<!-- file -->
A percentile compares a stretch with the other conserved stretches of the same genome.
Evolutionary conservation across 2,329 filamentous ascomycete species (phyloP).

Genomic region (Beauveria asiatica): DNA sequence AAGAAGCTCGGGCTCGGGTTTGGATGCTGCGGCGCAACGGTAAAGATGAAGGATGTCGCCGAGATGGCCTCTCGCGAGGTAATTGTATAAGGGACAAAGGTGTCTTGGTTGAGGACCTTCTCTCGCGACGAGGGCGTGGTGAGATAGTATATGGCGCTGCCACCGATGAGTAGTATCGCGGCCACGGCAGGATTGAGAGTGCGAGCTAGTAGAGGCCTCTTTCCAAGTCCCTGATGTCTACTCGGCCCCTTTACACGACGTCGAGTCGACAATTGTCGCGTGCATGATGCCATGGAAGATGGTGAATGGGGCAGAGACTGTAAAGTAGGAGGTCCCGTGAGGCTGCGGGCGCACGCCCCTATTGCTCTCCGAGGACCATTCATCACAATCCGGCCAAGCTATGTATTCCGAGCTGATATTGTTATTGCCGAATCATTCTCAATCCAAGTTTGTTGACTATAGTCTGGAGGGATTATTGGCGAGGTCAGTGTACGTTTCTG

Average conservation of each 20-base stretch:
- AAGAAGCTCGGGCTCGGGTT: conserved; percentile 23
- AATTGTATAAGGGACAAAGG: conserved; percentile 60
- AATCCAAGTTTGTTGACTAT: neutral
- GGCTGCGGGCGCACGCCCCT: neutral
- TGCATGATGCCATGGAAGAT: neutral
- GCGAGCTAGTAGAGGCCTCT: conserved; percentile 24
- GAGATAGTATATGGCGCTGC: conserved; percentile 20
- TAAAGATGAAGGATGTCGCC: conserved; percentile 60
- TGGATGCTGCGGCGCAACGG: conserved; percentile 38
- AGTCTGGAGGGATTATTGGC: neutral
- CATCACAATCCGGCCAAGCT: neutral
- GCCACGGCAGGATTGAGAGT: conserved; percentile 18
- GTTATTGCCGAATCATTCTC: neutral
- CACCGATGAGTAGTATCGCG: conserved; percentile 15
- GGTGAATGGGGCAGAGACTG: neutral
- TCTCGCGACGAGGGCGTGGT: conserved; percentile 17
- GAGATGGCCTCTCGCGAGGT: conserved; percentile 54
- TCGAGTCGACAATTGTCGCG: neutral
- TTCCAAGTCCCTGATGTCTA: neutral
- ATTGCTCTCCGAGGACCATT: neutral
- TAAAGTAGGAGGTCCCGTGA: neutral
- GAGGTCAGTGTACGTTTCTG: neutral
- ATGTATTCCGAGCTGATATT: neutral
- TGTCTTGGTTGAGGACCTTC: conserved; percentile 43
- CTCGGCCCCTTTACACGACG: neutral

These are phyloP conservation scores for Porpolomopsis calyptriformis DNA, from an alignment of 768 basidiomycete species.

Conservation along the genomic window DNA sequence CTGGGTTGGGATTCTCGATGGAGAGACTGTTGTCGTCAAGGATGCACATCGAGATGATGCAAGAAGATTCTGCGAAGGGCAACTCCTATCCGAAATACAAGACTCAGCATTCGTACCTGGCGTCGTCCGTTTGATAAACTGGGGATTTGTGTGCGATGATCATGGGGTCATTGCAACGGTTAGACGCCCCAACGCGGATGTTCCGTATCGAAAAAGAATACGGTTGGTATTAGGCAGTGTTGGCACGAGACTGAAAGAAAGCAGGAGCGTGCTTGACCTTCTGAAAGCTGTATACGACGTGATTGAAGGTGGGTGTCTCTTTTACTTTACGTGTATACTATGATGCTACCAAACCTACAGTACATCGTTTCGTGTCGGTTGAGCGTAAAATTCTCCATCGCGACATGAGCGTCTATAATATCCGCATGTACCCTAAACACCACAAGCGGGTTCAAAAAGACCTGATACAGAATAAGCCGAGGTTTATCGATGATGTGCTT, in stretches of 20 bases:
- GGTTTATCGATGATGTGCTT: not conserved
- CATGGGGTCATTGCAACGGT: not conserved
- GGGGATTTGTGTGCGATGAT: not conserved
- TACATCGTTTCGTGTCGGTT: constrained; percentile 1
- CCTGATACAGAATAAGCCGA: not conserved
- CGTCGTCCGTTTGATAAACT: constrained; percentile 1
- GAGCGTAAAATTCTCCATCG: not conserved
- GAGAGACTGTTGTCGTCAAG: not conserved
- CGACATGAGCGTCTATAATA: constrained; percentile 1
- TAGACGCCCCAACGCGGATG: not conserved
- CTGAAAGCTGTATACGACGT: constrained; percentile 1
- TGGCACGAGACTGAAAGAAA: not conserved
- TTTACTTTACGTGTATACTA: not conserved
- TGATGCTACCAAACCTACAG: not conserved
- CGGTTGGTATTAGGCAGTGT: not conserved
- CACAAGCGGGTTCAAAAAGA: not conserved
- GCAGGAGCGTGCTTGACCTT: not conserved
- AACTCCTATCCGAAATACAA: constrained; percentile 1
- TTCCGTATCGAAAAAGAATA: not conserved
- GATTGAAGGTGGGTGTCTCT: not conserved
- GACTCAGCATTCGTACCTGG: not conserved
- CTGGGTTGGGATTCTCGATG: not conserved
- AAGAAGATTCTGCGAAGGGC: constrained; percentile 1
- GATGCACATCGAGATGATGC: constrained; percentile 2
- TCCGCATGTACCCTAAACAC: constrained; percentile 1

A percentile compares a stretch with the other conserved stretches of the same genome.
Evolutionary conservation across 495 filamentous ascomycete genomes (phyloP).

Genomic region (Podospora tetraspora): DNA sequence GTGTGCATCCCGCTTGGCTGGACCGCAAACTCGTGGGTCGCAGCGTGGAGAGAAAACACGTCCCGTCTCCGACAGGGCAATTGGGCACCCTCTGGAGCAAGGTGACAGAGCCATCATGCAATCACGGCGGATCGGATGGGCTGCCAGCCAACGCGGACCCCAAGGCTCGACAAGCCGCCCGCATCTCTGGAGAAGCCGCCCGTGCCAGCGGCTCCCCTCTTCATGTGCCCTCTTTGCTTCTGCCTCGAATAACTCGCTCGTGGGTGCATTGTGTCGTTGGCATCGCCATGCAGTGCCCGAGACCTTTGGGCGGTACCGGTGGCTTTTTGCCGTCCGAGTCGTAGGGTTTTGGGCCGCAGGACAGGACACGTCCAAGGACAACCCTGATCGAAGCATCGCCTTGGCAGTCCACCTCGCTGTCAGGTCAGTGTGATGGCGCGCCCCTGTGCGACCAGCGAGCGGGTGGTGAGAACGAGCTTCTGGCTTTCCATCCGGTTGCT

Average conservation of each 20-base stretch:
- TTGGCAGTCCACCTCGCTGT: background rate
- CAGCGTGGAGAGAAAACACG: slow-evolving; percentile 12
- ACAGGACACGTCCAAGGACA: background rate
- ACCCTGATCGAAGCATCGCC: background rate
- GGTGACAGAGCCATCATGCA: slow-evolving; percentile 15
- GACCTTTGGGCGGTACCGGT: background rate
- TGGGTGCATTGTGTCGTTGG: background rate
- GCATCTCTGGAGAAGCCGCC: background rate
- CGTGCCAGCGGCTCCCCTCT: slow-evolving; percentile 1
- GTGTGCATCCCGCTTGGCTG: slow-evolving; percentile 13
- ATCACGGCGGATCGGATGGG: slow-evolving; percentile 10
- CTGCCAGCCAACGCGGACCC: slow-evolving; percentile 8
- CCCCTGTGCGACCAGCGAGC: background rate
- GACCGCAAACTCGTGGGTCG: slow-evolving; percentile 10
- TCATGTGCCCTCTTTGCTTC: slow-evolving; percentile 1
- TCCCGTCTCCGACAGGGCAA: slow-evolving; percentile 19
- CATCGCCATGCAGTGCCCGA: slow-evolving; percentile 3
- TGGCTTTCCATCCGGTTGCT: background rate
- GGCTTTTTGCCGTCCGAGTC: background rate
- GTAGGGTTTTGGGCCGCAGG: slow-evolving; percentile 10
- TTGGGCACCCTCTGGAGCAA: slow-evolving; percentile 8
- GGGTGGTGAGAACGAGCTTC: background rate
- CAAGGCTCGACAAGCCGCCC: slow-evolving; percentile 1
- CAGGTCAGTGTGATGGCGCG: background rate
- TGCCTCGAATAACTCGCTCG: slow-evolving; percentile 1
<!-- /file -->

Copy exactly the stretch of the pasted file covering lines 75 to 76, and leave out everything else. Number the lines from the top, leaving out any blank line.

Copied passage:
- TCATGTGCCCTCTTTGCTTC: slow-evolving; percentile 1
- TCCCGTCTCCGACAGGGCAA: slow-evolving; percentile 19